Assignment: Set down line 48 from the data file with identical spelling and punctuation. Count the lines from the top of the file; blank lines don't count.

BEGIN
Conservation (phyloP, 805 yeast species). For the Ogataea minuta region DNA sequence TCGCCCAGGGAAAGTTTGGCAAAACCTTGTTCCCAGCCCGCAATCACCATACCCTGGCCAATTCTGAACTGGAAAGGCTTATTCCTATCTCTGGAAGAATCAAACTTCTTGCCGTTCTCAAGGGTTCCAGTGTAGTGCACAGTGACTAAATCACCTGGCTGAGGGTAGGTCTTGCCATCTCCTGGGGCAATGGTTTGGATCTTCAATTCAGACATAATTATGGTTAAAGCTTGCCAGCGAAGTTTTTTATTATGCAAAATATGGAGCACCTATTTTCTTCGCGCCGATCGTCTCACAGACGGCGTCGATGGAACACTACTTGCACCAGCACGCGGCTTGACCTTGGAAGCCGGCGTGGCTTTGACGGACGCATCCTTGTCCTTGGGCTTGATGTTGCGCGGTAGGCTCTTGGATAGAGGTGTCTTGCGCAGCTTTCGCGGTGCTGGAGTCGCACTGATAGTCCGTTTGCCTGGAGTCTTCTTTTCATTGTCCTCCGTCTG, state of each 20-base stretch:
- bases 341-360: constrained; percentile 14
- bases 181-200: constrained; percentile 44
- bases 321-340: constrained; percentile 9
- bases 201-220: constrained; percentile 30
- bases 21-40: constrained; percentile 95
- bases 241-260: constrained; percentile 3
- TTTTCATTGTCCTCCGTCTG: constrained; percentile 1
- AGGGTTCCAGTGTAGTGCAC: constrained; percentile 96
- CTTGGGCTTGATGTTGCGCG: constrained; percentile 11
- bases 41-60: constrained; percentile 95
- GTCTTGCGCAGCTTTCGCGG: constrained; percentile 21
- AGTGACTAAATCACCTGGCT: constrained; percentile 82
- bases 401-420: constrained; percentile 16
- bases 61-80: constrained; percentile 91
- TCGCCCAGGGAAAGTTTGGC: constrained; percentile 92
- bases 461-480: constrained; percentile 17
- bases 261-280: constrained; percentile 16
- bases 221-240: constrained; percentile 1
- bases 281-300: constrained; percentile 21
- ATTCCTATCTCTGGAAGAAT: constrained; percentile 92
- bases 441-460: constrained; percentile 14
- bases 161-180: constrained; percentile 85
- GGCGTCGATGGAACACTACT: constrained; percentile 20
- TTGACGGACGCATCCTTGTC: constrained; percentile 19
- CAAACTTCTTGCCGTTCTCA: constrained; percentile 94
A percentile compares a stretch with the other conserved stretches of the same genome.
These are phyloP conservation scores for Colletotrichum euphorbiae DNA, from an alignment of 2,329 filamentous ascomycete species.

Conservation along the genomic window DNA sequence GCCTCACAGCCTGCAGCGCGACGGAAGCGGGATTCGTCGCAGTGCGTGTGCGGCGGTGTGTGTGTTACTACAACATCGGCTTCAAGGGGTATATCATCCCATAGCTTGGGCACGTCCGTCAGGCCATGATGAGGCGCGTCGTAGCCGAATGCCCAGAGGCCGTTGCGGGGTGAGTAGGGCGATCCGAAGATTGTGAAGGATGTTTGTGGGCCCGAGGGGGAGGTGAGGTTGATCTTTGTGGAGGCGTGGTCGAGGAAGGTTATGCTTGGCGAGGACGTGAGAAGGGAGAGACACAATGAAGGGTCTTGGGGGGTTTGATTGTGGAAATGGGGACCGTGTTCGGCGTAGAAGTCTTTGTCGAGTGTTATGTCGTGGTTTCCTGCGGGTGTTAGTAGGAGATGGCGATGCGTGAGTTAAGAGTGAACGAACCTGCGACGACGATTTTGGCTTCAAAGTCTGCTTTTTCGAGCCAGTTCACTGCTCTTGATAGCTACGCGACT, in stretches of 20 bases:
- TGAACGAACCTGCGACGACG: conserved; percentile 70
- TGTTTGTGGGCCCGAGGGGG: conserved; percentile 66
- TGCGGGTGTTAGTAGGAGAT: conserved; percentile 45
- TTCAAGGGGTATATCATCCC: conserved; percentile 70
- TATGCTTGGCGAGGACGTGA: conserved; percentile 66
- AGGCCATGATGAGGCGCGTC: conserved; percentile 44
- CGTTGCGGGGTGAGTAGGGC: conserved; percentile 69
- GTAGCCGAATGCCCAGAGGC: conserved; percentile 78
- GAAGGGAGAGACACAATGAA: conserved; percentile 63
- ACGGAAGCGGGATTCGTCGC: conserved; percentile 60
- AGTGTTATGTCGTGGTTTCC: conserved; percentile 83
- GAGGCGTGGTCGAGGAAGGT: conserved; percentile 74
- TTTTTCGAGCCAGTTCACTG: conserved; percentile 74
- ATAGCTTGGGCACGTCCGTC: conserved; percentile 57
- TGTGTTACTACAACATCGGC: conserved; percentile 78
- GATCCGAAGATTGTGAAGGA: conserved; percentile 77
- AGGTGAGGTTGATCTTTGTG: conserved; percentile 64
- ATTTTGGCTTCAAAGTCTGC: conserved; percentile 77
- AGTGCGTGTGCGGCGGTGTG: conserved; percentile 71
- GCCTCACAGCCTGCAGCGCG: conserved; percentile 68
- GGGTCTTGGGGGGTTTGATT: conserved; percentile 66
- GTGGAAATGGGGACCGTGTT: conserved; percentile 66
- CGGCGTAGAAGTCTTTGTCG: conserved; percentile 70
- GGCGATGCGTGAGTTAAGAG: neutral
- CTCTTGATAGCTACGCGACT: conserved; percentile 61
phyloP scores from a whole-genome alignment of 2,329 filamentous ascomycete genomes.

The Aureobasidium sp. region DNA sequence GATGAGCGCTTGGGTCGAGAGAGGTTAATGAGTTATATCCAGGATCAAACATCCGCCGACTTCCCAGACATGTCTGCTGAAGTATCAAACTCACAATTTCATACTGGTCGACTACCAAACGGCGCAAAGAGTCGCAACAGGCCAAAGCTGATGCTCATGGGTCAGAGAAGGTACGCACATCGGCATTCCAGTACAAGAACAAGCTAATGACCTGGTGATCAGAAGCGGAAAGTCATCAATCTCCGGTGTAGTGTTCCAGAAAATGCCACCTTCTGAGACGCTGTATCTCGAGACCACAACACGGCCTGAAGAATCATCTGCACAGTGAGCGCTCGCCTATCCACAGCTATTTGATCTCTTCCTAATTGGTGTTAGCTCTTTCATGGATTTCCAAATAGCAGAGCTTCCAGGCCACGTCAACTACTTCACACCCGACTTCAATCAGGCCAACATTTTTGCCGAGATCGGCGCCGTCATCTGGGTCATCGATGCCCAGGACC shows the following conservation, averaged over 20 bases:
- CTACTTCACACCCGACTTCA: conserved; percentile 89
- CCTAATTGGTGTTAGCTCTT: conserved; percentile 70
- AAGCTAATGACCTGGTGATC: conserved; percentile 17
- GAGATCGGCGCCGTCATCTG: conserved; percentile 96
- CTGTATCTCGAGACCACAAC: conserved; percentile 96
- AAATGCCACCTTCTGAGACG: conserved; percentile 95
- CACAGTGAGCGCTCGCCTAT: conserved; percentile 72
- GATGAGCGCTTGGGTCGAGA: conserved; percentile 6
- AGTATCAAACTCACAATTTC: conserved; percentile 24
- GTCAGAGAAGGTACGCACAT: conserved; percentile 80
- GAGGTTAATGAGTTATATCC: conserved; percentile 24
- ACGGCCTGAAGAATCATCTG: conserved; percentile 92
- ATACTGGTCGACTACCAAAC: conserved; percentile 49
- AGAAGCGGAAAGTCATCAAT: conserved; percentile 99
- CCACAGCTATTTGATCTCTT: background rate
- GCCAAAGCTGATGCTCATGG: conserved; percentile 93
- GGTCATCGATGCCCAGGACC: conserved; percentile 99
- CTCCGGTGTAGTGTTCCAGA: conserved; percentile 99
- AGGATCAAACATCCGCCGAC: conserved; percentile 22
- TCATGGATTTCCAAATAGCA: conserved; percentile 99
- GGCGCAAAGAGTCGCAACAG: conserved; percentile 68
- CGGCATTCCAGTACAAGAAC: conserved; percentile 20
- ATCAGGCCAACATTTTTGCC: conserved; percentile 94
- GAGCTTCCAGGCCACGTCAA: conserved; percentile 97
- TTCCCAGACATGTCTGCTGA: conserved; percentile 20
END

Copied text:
- AGTGCGTGTGCGGCGGTGTG: conserved; percentile 71